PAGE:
I know some athletes who are SHOCKINGLY fast for their size (and this is clearly not you, since you are in my eyes "runner whippet thin") and they train. A lot.

    Personally, I would look at your training before focusing on your weight. If you are eating well and training well, it might just be your new post-partum normal, where your body is happy.

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  5. I think BMI is kind of deceptive because of musclature. A "skinny fat" person can have the same BMI as a muscular one but the muscular one would probably perform much better in athletic events. I would almost want to look at body fat percentage instead of BMI except that it is so difficult to calculate accurately.

    My take on it: I tend to run better when I weigh a bit more, provided that the "extra" bit is muscle. Granted, I'm not exactly setting land speed records with my runs.

    Interesting topic though! Very brave of you to put it out there.

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  6. Can a non-runner chime in on the weight debate? Okay good. :)

    To sort of answer your question "how do you determine the best weight for yourself?"...

    I hope to be healthy and happy with where I am physically. I am concerned about my heart and all of my organs and would like to stay at a weight that is good for my height and size. I would never want to jeopardize my health to try and reach a certain number on the scale... I actually stay away from scales and I just try and eat healthy, workout once in a while, and I'll know when my clothes don't fit if I am getting out of hand or not. I guess that works for me.

    It sounds like you're doing something right if your race times are dropping! :)

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  7. I agree with the comments about looking at training before weight, and also that BMI isn't always the full story. For example, you look like your legs have a lot of muscle, muscle is heavier than fat...you get where I'm headed. And, I also agree that it might be a LOT of work to drop any weight when you're already so small.

    On the other hand, I considered trying to drop some weight myself while training for my marathon. In the future, I probably will try to get just a bit lighter. My BMI is currently 19.2. I still have pudge on my thighs and my post-baby belly. It's a risk to even mention losing weight to people when your BMI is already low, but when you're talking about it for running performance purposes and looking at other runners in comparison, it does make sense. You could always try losing just a little if you can, and seeing how you feel. I've been underweight in the past and my running and energy level suffered because of it, so it's a fine line.

    Very interesting post. Let us know what you decide to do!

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  8. Ah, love you guys. Glad you could understand where I'm coming from with this (as related to performance). I'm definitely not the pursuit of Victoria Beckam's figure! Looks like y'all agree it might be worth experimenting with.

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  9. Ah, love you guys. Glad you could understand where I'm coming from with this (as related to performance). I'm definitely not the pursuit of Victoria Beckam's figure! Looks like y'all agree it might be worth experimenting with.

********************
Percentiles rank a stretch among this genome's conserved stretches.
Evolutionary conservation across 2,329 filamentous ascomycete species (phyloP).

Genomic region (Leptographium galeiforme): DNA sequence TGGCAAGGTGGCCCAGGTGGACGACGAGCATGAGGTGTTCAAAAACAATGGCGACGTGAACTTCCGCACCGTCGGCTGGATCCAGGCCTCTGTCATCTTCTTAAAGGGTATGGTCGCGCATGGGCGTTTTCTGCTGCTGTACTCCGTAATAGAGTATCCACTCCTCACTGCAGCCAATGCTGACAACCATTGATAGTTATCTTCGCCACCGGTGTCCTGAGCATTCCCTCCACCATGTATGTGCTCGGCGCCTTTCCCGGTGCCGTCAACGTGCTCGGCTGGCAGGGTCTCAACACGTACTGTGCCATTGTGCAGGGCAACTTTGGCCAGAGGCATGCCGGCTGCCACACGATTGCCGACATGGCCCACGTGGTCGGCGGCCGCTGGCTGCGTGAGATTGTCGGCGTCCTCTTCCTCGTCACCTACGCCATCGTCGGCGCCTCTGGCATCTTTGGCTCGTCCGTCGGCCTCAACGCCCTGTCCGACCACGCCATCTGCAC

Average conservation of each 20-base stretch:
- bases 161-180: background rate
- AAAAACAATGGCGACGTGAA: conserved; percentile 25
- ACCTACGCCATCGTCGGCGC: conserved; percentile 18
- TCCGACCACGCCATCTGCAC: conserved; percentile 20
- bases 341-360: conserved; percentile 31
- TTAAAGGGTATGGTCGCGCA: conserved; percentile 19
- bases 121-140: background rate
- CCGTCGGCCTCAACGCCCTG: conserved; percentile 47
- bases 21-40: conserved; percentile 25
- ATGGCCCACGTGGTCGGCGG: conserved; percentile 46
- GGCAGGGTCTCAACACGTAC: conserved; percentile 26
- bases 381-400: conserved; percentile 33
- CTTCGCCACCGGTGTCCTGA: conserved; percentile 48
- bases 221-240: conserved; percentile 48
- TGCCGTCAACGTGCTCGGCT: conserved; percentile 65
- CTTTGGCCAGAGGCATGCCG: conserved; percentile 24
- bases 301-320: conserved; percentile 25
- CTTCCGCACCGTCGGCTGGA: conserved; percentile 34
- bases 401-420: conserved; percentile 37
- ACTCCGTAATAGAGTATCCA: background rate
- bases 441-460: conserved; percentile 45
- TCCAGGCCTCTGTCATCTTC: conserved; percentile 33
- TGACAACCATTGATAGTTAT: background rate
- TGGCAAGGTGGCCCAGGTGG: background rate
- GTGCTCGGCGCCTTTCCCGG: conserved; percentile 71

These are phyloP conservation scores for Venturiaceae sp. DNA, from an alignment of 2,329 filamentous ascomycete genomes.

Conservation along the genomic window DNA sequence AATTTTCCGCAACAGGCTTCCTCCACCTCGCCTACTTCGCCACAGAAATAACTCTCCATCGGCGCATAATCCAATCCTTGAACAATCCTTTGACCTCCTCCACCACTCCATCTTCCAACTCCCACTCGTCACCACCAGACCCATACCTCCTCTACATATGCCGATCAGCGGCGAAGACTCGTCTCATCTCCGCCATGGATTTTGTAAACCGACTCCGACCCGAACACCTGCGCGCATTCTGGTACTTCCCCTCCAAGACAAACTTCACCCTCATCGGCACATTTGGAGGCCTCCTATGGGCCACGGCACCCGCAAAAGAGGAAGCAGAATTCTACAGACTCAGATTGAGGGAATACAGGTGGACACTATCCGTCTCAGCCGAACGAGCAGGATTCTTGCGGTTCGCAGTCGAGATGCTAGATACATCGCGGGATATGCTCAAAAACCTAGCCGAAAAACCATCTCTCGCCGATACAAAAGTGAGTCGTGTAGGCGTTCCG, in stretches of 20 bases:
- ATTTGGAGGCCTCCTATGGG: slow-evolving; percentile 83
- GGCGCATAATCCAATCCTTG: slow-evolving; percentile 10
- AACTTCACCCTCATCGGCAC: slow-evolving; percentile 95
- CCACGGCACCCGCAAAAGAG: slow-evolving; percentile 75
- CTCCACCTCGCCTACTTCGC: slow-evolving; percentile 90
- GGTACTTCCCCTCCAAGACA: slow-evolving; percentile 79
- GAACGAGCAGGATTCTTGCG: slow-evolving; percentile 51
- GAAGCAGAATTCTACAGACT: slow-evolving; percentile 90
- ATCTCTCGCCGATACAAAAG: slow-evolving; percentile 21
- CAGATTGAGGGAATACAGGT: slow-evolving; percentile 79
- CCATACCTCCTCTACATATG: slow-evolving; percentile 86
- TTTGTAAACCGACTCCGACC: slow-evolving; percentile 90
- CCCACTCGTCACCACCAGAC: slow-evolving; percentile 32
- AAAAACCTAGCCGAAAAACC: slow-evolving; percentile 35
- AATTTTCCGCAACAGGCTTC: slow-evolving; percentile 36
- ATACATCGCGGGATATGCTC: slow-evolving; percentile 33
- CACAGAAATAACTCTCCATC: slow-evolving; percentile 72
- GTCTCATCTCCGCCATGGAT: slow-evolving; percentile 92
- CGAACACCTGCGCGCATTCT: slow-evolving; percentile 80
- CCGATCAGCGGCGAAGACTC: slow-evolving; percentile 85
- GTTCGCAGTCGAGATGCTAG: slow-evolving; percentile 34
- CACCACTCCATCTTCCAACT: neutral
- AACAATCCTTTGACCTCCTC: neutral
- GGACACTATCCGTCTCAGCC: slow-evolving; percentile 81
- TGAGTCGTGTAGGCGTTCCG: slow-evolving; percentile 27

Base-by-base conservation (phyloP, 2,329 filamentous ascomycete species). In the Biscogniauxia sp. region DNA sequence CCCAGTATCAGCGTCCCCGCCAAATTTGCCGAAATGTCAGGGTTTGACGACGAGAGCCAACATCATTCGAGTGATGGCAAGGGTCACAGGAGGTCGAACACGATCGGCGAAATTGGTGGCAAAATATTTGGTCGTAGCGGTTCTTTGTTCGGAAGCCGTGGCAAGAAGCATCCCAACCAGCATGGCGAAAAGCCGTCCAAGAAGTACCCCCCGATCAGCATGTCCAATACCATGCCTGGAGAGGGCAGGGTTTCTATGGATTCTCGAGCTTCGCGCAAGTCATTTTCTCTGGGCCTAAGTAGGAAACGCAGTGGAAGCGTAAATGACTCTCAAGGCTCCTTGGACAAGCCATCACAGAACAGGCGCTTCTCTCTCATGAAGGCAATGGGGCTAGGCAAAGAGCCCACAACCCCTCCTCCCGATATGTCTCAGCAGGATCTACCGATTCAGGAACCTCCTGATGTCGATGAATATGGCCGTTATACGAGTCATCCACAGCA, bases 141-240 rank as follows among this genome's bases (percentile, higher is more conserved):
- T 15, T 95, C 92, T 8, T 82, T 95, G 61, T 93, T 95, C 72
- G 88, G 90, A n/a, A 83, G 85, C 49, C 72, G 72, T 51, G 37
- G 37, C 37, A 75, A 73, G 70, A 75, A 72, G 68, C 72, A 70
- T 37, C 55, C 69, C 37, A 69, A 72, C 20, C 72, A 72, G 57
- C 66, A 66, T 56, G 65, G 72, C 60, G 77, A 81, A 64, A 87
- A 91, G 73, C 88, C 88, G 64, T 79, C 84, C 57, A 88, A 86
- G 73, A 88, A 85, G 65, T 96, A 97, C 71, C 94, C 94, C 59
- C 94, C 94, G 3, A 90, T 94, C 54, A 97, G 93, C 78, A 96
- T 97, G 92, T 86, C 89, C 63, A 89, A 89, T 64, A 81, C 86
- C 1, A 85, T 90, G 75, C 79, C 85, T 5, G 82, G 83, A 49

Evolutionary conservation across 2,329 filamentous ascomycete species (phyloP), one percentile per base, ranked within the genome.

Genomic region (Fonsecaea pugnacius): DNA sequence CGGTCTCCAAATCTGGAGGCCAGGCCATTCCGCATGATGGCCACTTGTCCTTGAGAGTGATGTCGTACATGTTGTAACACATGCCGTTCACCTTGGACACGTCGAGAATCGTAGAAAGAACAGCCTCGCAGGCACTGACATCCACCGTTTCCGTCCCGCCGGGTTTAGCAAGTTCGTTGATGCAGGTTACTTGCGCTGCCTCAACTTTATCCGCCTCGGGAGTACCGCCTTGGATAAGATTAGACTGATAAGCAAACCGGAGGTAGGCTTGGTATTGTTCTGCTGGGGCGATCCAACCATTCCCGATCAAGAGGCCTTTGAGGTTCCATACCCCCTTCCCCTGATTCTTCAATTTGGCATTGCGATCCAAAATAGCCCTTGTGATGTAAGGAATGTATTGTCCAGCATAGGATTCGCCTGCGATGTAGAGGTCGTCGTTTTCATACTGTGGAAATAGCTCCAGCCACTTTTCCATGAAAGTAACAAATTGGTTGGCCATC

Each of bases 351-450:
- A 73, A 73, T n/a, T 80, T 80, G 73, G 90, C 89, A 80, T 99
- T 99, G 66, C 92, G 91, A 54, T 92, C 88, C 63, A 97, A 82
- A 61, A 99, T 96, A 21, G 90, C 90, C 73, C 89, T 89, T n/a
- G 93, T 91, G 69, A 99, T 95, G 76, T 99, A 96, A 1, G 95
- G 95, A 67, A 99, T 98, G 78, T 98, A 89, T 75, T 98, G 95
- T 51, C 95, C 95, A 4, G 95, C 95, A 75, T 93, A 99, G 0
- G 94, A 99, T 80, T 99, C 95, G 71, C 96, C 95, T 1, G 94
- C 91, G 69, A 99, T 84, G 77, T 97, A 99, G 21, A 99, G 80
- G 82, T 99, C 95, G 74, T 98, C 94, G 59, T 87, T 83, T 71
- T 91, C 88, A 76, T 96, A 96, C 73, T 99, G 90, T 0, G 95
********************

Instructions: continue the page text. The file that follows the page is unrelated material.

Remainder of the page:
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  10. I agree with the comments about looking at training before weight, and also that BMI isn't always the full story. For example, you look like your legs have a lot of muscle, muscle is heavier than fat...you get where I'm headed. And, I also agree that it might be a LOT of work to drop any weight when you're already so small.

    On the other hand, I considered trying to drop some weight myself while training for my marathon. In the future, I probably will try to get just a bit lighter. My BMI is currently 19.2. I still have pudge on my thighs and my post-baby belly. It's a risk to even mention losing weight to people when your BMI is already low, but when you're talking about it for running performance purposes and looking at other runners in comparison, it does make sense. You could always try losing just a little if you can, and seeing how you feel. I've been underweight in the past and my running and energy level suffered because of it, so it's a fine line.

    Very interesting post. Let us know what you decide to do!

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  11. Can a non-runner chime in on the weight debate? Okay good. :)

    To sort of answer your question "how do you determine the best weight for yourself?"...

    I hope to be healthy and happy with where I am physically. I am concerned about my heart and all of my organs and would like to stay at a weight that is good for my height and size. I would never want to jeopardize my health to try and reach a certain number on the scale... I actually stay away from scales and I just try and eat healthy, workout once in a while, and I'll know when my clothes don't fit if I am getting out of hand or not. I guess that works for me.

    It sounds like you're doing something right if your race times are dropping! :)

    ReplyDelete